April 2011
Volume 52, Issue 14
ARVO Annual Meeting Abstract  |   April 2011
Evaluating Visual Impairment Caused by Floaters in Patients with or without Psychiatric Disorders
Author Affiliations & Notes
  • Zimei Zhou
    Ophthalmology, Bronx Lebanon Hospital Center, Bronx, New York
  • Pearl Rosenbaum
    Ophthalmology, Bronx Lebanon Hospital Center, Bronx, New York
  • Jonathan Levine
    Ophthalmology, Bronx Lebanon Hospital Center, Bronx, New York
  • Footnotes
    Commercial Relationships  Zimei Zhou, None; Pearl Rosenbaum, None; Jonathan Levine, None
  • Footnotes
    Support  None
Investigative Ophthalmology & Visual Science April 2011, Vol.52, 5573. doi:
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      Zimei Zhou, Pearl Rosenbaum, Jonathan Levine; Evaluating Visual Impairment Caused by Floaters in Patients with or without Psychiatric Disorders. Invest. Ophthalmol. Vis. Sci. 2011;52(14):5573.

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      © ARVO (1962-2015); The Authors (2016-present)

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Purpose: : To compare self-reported visual impairment caused by floaters in patients with and without psychiatric diseases.

Methods: : Patients who complained of floaters and/or had dilated fundus examinations significant only for PVD or vitreous syneresis were enrolled into the study, and were then categorized into psychiatric problems positive (PP) or negative (PN) groups based on chart review. Patients with visually significant posterior segment pathology were excluded. A visual functioning survey was performed for every enrolled patient, designed to measure the degree of impairment of the visual quality caused by floaters utilizing four subscales: general visual quality; frequency and duration of floaters; impact on daily functioning and impact on life quality. The scores to each question in the survey ranged from 1 to 5, with higher scores indicating worse outcome. The score for each question was then converted to a 100% scale and the differences between the two groups of patients were analyzed statistically using Student’s t-test.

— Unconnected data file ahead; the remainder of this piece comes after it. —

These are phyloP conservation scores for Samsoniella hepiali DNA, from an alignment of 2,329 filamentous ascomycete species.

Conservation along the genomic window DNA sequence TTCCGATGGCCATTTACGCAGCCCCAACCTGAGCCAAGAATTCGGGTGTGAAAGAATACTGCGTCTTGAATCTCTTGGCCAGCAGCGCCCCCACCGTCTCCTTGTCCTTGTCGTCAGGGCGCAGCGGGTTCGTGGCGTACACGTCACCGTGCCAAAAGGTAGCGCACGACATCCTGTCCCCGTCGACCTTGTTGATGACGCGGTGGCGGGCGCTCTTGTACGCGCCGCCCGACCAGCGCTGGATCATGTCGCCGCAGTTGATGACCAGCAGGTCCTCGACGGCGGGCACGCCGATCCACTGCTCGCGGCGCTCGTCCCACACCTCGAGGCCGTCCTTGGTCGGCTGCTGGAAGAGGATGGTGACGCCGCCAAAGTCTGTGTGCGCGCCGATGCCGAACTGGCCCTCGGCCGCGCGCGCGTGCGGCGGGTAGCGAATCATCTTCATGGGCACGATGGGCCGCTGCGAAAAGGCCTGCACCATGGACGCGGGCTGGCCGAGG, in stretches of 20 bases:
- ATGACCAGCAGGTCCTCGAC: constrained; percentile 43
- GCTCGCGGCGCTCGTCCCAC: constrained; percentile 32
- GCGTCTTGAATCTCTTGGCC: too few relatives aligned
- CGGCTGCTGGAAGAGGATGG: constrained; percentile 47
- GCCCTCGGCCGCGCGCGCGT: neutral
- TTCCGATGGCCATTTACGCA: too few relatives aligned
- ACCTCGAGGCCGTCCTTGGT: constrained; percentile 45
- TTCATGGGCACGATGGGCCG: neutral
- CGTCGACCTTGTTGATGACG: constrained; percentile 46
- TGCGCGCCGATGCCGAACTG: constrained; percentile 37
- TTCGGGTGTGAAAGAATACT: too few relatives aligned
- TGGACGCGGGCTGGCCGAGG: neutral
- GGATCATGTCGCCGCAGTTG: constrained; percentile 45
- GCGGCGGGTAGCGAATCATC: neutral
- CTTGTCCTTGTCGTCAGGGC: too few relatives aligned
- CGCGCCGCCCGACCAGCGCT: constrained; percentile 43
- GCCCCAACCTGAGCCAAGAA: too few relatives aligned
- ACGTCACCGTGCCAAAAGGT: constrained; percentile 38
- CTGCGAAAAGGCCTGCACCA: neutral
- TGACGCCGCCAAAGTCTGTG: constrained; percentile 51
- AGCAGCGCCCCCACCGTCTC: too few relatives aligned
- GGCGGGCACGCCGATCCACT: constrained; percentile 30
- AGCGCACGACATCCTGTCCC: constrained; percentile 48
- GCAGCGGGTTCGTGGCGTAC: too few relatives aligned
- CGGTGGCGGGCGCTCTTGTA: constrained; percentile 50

Results: : Of the 20 enrolled patients, 11 had no history of psychiatric disorders, and 9 had various psychiatric disorders including depression, bipolar disorder, and schizophrenia. The subscale scores measuring frequency and duration of floaters, as well as its impact on daily functioning including near and distant vision were not significantly different between the PP vs PN group (mean score 4.1 vs 3.6, p=0.23 for subscale of frequency and duration of floaters; mean score 1.5 vs 1.3, p=0.20 for subscale of daily functioning). However, the patients in the PP group reported significantly worse general visual quality (mean score 3.1 vs 1.7, p=0.003) and compromised overall life quality (mean score 2.8 vs 1.7, p=0.008) due to symptomatic floaters as compared to those in the PN group.

Conclusions: : Our data suggest that preexisting psychiatric conditions may exacerbate patients’ symptomatology of floaters. Moreover, careful evaluation of mental health status may be warranted when considering invasive floaterectomy/vitrectomy for symptomatic floaters.

Keywords: clinical (human) or epidemiologic studies: risk factor assessment • vitreous • vitreoretinal surgery 

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